This is what a venomous snakebite looks like in slow motion.
Many humans are fearful of snakes, especially the venomous varieties that can cause severe injury or even death if the circumstances are right. One of the most frightening things about venomous snakes is the amazing speed with which they strike.
The snakes don't move this fast to target humans, it's more about snagging their prey, but it is helpful as a defense mechanism too. Recently, Coyote Peterson of Brave Wilderness did an experiment using super high-speed cameras to capture everything that happens when a snake does bite when threatened.
The two species you'll see here today are the mangrove snake and the water moccasin. At 1,000 frames per second, you'll see every subtle movement and every muscle rippling under the reptile's skin as it hits a balloon used to tempt the animal.
Some people have the mistaken belief that snakes target humans, but as you saw here, these animals were acting out because they felt like the balloon was an invasion of their personal space. The only animals these snakes seek out are the rodents and other small animals that make up the primary part of their diets.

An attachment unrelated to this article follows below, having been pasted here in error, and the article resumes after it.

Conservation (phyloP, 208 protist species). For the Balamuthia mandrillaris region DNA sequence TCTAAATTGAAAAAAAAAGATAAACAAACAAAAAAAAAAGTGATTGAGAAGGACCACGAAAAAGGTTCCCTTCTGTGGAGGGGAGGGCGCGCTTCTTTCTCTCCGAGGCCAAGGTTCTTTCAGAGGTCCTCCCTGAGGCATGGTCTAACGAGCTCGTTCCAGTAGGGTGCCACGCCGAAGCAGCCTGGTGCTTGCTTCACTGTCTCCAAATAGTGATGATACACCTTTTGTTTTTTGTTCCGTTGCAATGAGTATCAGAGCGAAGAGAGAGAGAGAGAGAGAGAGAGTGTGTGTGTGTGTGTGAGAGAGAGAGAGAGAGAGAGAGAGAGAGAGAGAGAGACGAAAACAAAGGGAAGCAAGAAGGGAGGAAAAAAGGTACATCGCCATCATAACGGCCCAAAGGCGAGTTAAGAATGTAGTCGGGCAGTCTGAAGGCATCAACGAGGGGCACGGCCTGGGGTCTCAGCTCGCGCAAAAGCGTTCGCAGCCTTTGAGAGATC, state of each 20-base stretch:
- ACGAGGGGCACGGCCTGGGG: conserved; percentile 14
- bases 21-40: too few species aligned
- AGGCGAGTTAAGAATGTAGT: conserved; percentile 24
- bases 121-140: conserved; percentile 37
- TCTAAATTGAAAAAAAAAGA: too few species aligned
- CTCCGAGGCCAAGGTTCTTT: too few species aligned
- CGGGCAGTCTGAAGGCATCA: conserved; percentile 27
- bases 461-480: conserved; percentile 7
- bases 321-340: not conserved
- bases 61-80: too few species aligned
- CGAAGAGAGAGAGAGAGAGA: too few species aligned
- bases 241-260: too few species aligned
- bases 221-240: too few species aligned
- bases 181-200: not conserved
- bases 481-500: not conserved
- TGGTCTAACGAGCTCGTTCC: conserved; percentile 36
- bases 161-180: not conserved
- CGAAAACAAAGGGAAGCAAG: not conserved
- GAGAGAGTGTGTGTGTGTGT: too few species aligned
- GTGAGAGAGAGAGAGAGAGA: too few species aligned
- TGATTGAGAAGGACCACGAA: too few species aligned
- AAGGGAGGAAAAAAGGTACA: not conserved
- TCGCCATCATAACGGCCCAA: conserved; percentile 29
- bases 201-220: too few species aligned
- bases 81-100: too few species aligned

This experiment shows how precise snakes can be when they do decide to strike out of self-defense. It happens quickly, which is why many people often don't see the snake that has bit them until it is too late. Other people are often bitten after attempting to kill or capture the snake and underestimating the speed of these animals.
As Coyote said in this video, that's why it is important to keep your head on a swivel and always be on alert for snakes whenever hiking in snake country. You just never know when you may step over a fallen log where a snake is hiding on the other side.
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